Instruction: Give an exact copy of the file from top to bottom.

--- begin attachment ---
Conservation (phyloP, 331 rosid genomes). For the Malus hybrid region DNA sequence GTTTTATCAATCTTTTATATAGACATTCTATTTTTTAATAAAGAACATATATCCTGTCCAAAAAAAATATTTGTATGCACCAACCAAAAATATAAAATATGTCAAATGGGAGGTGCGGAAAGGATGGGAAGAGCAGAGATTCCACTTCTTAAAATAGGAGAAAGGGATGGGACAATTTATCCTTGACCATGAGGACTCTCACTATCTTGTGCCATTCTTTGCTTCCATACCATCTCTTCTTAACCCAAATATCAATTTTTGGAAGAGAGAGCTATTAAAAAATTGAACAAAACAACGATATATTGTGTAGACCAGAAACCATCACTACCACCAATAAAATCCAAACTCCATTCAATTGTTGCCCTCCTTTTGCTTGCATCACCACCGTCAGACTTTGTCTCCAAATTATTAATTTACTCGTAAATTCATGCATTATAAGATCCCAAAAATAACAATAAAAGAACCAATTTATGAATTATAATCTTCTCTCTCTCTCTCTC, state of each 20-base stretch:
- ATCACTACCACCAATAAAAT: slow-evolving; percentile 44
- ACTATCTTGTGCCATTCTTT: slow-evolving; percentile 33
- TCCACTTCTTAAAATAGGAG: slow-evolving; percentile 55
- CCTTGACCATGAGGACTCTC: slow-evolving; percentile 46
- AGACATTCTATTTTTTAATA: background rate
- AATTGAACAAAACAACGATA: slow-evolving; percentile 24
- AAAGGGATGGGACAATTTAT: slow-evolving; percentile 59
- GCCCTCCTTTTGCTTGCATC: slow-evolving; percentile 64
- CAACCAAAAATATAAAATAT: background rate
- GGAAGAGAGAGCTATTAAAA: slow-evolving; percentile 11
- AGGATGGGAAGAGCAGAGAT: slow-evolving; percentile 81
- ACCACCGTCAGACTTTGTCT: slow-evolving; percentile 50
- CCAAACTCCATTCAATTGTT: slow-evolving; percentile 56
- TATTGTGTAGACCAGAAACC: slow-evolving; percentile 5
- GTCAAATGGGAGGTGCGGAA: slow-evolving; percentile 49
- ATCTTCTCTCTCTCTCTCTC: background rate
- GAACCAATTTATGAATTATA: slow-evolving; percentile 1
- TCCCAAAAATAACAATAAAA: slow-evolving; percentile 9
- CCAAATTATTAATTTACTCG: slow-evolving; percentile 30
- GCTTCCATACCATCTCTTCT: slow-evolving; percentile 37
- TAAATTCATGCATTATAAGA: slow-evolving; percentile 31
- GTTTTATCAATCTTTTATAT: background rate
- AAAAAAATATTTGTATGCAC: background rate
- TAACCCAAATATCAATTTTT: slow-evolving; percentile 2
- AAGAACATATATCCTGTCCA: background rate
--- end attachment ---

Conservation (phyloP, 331 rosid genomes). For the Malus hybrid region DNA sequence GTTTTATCAATCTTTTATATAGACATTCTATTTTTTAATAAAGAACATATATCCTGTCCAAAAAAAATATTTGTATGCACCAACCAAAAATATAAAATATGTCAAATGGGAGGTGCGGAAAGGATGGGAAGAGCAGAGATTCCACTTCTTAAAATAGGAGAAAGGGATGGGACAATTTATCCTTGACCATGAGGACTCTCACTATCTTGTGCCATTCTTTGCTTCCATACCATCTCTTCTTAACCCAAATATCAATTTTTGGAAGAGAGAGCTATTAAAAAATTGAACAAAACAACGATATATTGTGTAGACCAGAAACCATCACTACCACCAATAAAATCCAAACTCCATTCAATTGTTGCCCTCCTTTTGCTTGCATCACCACCGTCAGACTTTGTCTCCAAATTATTAATTTACTCGTAAATTCATGCATTATAAGATCCCAAAAATAACAATAAAAGAACCAATTTATGAATTATAATCTTCTCTCTCTCTCTCTC, state of each 20-base stretch:
- ATCACTACCACCAATAAAAT: slow-evolving; percentile 44
- ACTATCTTGTGCCATTCTTT: slow-evolving; percentile 33
- TCCACTTCTTAAAATAGGAG: slow-evolving; percentile 55
- CCTTGACCATGAGGACTCTC: slow-evolving; percentile 46
- AGACATTCTATTTTTTAATA: background rate
- AATTGAACAAAACAACGATA: slow-evolving; percentile 24
- AAAGGGATGGGACAATTTAT: slow-evolving; percentile 59
- GCCCTCCTTTTGCTTGCATC: slow-evolving; percentile 64
- CAACCAAAAATATAAAATAT: background rate
- GGAAGAGAGAGCTATTAAAA: slow-evolving; percentile 11
- AGGATGGGAAGAGCAGAGAT: slow-evolving; percentile 81
- ACCACCGTCAGACTTTGTCT: slow-evolving; percentile 50
- CCAAACTCCATTCAATTGTT: slow-evolving; percentile 56
- TATTGTGTAGACCAGAAACC: slow-evolving; percentile 5
- GTCAAATGGGAGGTGCGGAA: slow-evolving; percentile 49
- ATCTTCTCTCTCTCTCTCTC: background rate
- GAACCAATTTATGAATTATA: slow-evolving; percentile 1
- TCCCAAAAATAACAATAAAA: slow-evolving; percentile 9
- CCAAATTATTAATTTACTCG: slow-evolving; percentile 30
- GCTTCCATACCATCTCTTCT: slow-evolving; percentile 37
- TAAATTCATGCATTATAAGA: slow-evolving; percentile 31
- GTTTTATCAATCTTTTATAT: background rate
- AAAAAAATATTTGTATGCAC: background rate
- TAACCCAAATATCAATTTTT: slow-evolving; percentile 2
- AAGAACATATATCCTGTCCA: background rate